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Under pressure, Trump calls neo-Nazis and KKK criminals


August 14. 2017 1:58PM
President Donald Trump delivers a statement on the deadly protests in Charlottesville, Va., at the White House in Washington Monday. (REUTERS/Jonathan Ernst)

CHARLOTTESVILLE, Va. — President Donald Trump denounced neo-Nazis and the Ku Klux Klan as criminals and thugs on Monday, bowing to mounting political pressure to condemn such groups explicitly after a white-nationalist rally turned deadly in Virginia.

Trump had been assailed from across the political spectrum for failing to respond more forcefully to Saturday's violence in Charlottesville. The head of one of the world's biggest drug companies quit a presidential business panel as a result, saying he was taking a stand against intolerance and extremism.

Critics slammed Trump for waiting too long to address the bloodshed, as well as for initially saying that "many sides" were involved, instead of singling out the white supremacists widely seen as sparking the melee. Several senators from his own Republican party had harsh words for him.

Some 48 hours into the biggest domestic challenge of his young Presidency, Trump tried to correct course.

"Racism is evil and those who cause violence in its name are criminals and thugs, including the KKK, neo-Nazis, white supremacists and other hate groups that are repugnant to everything we hold dear as Americans," the president said in a statement to reporters at the White House on Monday.

"We condemn in the strongest possible terms this egregious display of hatred, bigotry and violence," he said.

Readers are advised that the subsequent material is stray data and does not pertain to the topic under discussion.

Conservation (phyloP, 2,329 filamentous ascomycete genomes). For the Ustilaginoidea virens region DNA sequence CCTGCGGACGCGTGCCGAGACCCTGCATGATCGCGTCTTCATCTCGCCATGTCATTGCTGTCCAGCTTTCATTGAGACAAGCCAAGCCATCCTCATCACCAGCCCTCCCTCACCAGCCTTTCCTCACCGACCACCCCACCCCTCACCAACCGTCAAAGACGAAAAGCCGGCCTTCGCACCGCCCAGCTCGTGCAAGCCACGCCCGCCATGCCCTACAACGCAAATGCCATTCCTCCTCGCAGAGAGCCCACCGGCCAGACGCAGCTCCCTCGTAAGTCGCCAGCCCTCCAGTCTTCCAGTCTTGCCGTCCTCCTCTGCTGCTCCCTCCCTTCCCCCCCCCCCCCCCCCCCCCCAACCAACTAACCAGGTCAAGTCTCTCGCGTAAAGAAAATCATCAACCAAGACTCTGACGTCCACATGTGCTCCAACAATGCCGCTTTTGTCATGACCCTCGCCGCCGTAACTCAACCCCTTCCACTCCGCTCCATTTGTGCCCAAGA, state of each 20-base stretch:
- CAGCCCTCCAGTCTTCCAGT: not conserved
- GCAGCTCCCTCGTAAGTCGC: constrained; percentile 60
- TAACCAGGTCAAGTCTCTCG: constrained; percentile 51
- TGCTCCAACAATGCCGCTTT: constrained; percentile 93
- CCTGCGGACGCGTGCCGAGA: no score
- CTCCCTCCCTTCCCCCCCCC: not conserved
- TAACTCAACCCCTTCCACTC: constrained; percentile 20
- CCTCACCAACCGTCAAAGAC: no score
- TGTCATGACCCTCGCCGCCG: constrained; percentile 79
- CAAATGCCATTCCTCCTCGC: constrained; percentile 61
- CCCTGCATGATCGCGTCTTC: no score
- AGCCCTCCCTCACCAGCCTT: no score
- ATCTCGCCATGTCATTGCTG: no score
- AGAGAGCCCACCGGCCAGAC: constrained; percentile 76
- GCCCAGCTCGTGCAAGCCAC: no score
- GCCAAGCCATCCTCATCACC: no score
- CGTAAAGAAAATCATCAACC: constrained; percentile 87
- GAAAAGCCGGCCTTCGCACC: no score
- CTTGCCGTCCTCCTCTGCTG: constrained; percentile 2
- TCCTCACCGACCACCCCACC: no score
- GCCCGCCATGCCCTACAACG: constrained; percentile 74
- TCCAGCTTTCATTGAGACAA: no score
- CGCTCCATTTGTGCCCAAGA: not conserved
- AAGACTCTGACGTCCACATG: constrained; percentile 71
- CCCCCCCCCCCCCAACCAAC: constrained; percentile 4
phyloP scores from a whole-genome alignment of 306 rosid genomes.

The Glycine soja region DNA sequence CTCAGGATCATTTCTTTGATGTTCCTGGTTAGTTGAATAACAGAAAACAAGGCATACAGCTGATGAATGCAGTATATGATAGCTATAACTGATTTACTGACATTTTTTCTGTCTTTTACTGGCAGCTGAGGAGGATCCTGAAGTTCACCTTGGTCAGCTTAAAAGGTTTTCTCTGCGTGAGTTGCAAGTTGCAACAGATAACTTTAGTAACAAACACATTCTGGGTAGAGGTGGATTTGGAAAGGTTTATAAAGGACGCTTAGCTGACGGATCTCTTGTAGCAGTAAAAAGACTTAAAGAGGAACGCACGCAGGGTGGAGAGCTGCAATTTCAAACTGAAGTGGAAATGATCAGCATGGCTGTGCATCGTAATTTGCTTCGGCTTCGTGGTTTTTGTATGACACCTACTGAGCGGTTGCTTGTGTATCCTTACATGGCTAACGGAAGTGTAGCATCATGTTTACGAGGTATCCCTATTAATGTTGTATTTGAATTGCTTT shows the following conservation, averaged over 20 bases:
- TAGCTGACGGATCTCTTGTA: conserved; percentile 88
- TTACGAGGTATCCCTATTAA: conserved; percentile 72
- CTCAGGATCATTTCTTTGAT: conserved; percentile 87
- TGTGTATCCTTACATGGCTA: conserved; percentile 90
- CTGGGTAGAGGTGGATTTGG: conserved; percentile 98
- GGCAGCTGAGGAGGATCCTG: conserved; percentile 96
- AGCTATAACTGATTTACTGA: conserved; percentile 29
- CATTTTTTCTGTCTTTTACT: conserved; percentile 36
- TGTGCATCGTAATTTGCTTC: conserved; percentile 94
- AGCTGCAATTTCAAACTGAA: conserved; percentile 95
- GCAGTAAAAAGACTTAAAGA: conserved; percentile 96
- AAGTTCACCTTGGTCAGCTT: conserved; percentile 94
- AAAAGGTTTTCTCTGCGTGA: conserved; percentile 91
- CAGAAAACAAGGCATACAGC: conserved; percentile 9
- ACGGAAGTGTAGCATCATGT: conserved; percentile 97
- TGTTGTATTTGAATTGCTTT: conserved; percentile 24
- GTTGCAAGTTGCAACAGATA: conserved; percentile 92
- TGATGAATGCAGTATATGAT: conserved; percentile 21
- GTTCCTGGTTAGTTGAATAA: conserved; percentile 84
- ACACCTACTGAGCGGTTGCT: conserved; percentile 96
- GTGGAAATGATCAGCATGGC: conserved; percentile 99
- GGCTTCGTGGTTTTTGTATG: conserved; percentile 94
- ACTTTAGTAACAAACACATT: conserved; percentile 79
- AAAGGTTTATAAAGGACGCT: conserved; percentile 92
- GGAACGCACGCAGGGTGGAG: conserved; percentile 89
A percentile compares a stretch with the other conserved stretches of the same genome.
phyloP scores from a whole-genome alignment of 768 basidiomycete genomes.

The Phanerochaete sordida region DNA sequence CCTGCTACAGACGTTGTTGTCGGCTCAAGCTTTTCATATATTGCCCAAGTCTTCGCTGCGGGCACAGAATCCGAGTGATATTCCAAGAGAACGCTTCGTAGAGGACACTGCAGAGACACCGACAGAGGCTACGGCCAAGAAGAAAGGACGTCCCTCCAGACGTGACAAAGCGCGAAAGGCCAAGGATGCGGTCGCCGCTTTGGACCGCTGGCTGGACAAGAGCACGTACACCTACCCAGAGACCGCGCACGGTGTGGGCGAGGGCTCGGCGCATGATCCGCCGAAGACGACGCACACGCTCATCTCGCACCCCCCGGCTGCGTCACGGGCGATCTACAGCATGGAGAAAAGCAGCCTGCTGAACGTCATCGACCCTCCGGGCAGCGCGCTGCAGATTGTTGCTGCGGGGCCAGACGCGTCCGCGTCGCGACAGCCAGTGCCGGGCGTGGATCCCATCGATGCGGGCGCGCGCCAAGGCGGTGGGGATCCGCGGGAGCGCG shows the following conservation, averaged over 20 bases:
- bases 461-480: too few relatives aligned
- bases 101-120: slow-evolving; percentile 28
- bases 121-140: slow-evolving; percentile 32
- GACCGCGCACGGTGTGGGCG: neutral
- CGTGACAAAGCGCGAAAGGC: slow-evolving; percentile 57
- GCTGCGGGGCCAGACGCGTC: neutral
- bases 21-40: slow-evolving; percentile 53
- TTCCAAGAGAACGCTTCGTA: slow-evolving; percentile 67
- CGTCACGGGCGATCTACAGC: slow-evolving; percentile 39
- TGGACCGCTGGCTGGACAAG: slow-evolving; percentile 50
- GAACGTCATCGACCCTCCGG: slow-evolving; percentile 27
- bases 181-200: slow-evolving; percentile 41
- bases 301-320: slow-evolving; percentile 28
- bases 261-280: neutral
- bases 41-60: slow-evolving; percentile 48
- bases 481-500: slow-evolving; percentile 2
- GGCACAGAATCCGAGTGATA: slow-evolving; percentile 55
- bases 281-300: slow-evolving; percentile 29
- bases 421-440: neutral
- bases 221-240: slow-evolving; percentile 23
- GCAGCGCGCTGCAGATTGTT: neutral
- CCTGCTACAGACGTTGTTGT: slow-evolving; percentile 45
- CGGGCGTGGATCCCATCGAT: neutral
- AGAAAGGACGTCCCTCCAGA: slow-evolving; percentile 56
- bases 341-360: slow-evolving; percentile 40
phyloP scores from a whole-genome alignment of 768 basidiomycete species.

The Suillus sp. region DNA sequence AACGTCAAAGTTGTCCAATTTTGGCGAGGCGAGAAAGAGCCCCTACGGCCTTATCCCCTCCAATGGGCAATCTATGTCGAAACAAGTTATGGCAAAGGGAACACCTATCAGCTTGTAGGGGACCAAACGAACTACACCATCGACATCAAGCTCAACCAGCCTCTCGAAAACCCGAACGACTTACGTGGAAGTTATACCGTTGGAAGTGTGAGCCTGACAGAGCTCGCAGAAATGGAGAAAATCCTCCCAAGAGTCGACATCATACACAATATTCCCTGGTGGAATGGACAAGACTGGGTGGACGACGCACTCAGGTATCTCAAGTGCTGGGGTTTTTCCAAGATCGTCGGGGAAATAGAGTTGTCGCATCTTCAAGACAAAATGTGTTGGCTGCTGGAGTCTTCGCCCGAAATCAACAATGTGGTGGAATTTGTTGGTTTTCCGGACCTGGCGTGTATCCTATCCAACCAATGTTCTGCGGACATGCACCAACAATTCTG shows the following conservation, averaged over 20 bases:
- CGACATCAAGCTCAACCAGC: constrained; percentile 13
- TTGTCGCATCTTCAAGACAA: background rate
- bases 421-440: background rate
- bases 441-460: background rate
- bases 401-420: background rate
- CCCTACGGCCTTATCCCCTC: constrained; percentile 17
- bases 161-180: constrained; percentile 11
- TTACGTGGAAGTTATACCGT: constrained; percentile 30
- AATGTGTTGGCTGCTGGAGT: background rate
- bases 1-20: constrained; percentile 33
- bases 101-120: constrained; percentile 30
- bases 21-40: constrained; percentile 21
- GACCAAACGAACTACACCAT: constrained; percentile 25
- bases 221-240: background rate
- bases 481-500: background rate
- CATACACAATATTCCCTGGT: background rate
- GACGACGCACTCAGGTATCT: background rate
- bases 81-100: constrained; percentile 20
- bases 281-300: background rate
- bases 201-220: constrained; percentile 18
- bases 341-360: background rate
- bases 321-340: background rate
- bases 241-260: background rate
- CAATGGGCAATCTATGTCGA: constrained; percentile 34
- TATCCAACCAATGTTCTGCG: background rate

A 20-year-old man said to have harbored Nazi sympathies was facing charges he plowed his car into protesters opposing the white nationalists, killing 32-year-old Heather Heyer and injuring 19 people. The accused, James Fields, was denied bail at a court hearing on Monday.

Trump said anyone who engaged in criminal behavior at the rally would face justice, the Republican President said.

"I wish that he would have said those same words on Saturday," responded Democratic Senator Mark Warner of Virginia on MSNBC. "I'm disappointed it took him a couple of days."

As the chorus of outrage over Virginia grew louder on Sunday, Trump stayed silent on the matter while at his golf course in Bedminster, New Jersey.

Early Monday, he took to Twitter — his preferred method of communication — to attack Democrats over trade deals and to endorse a political candidate in Alabama, but said nothing about white supremacists.

In a strong rebuke to Trump early on Monday, the black chief executive of Merck & Co Inc, Kenneth Frazier, resigned from a business panel led by the president, saying expressions of hatred and bigotry must be rejected.

Trump quickly hit back on Twitter, but made no reference to Frazier's reasons for quitting the panel, instead revisiting a longstanding gripe about expensive medicines. Frazier would now have more time to focus on lowering "ripoff" drug prices, Trump tweeted.

Global reaction

The jarring images of violence from Charlottesville and the heated public debate over racism resonated around the world, particularly in Europe where leaders are contending with a wave of xenophobia.

German Chancellor told local broadcaster Phoenix on Monday that clear and forceful action must be taken to counter right-wing extremism, and that "we have quite a lot to do at home ourselves."

About 130 people demonstrated outside the U.S. Embassy in London, some with placards reading "Facsism is not to be debated, it is to be smashed," and "I am an ashamed American."

The United Nations said there must be no place for the violent racism, anti-Semitism, xenophobia and discrimination on display in Charlottesville.

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